I went to see Les Ephemeres by Ariane Mnouchkine and Theatre du Soleil at the Armory as part of the Lincoln Center Festival tonight. The only other time I saw this company was at their home, the Cartoucherie, outside Paris, in June 2000. So much has happened since then. That show, Tambours sur la Digue, really changed my life-- and I'm not exaggerating.
As my friend Rob was saying yesterday, you can't judge what other people decide is their 'big stuff.' What they get worked up about, what pain they struggle with. It is all relative. And for me-- Theatre du Soleil and that show in particular was a PRETTY BIG DEAL.
The show tonight was a series of short vignettes, MANY vignettes-- that added up to an epic almost 3 1/2 hours. And that was only Part 1. The company has endeavored to bring a bit of the circus-barn feel to the Upper East Side and the audience was seated on bench seating with small cushions and not-deep backs on pretty steep risers. The audience faced each other and the action was played in a playing space with pewter silk fabric billowing at either end whenever a platform was wheeled on. The space was very long and the depth was further exploited when scenes would continue on in a sense, even as they were disappearing into the distance. A young adulterous mother sitting at a table with a single candle burning on Christmas Eve. A transexual woman and and a little girl watching an old movie right after blowing out the lights on the birthday cake. That sort of thing.
The NY Times did a bang-up job of describing the show and I won't make any attempt to do better. What I will say is what it left me with.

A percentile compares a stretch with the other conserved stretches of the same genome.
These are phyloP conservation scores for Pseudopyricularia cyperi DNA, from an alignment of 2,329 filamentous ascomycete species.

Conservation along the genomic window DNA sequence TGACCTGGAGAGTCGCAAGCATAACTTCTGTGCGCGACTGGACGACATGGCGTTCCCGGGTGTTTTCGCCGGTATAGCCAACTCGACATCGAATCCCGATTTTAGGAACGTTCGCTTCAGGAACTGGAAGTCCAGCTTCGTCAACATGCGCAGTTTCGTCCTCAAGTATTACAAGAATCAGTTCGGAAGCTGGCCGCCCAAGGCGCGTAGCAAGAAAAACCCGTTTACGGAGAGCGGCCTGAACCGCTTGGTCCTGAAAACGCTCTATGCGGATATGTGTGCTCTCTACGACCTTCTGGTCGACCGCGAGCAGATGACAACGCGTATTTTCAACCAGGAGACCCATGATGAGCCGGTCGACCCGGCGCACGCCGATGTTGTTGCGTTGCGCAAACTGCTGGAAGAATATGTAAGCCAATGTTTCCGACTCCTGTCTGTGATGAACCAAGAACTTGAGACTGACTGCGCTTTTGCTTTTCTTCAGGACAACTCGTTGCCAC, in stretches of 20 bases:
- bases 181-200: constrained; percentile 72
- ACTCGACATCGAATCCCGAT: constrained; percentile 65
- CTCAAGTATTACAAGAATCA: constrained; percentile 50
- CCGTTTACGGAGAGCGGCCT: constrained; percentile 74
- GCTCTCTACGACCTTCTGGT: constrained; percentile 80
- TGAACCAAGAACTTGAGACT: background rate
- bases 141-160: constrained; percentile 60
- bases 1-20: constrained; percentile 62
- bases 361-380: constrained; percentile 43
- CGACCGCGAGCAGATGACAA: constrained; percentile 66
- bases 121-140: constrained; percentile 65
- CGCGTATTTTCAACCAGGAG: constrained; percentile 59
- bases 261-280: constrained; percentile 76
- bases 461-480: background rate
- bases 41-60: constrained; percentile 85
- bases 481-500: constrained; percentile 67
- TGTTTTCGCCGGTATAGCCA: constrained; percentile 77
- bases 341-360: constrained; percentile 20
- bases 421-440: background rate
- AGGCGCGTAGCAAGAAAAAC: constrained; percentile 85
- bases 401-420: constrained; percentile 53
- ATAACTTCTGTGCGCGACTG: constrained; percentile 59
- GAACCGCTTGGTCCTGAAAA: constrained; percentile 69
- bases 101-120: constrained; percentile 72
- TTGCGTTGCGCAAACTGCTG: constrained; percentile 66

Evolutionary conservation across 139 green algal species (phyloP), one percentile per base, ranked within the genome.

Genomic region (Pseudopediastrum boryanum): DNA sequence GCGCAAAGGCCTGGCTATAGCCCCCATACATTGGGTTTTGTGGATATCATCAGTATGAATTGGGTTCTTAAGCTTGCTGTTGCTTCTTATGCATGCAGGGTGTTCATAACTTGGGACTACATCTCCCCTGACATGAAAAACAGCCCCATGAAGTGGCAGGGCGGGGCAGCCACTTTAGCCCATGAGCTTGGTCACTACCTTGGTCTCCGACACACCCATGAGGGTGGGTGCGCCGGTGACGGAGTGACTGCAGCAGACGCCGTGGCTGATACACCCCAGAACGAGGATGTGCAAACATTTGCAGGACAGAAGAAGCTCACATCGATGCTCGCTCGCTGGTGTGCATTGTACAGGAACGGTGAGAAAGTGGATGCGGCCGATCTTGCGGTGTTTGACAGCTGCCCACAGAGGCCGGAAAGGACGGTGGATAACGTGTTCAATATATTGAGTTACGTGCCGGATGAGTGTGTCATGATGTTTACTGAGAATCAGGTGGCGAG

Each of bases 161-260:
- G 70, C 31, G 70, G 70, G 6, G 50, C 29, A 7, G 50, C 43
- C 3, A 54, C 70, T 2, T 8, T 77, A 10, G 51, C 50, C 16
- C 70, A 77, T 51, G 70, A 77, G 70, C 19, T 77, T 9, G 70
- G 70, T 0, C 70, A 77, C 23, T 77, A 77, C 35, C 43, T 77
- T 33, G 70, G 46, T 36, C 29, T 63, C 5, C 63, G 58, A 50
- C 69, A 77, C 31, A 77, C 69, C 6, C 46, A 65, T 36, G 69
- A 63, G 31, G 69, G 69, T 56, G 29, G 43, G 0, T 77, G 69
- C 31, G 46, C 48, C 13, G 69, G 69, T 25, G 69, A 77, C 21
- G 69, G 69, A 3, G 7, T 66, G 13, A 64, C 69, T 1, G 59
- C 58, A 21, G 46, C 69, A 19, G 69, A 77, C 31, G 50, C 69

Mnouchkine is so genius at marrying an seemingly impossibly abstract idea/theme/issue to a visual/objective manifestation-- and the way this show was played was genius. This show is about the ephemerality of everything, of youth, of love, of family, of life... and so it of course is about memory. Each of the scenes were played on platforms on wheels-- most of them round, and one to three company members moved like serpentine gondoliers surreptitious manipulating them through the space. The 'plates' were always 'spinning.' Like a memory that swirls through your mind, as one element or person shifts into the foreground and then another, as your point of view invariably changes over time... and then inevitably, it all recedes. Spinning away into darkness.
Also, Mnouchkine is a genius at choosing both the extraordinary and the mundane. The extraordinary in the ordinary.
My boyfriend Alex and I had moments of impatience-- he thinks anything really profound can be said in 90 minutes... or 80 even... but that doesn't account for the transfixing meditation factor. And there was definitely a value-add as the piece played on. Storylines wove through each other and I felt like I was reading the Westing game all over again as I tried to put the puzzle pieces together.
In the final moment as the company took apart the circle where the last scene had taken place, and the theatrical lights turned to flashlights which gave way to tiny lights illuminating only the mass of people across the playing space, in near-darkness, in silhouette, I thought of our own ephemerality. How one day, not too long from now-- all the people in this theater will be gone, the moments of their lives spinning away into the darkness.
And the music swelled. And a few tears welled up. And I didn't want any of it to end.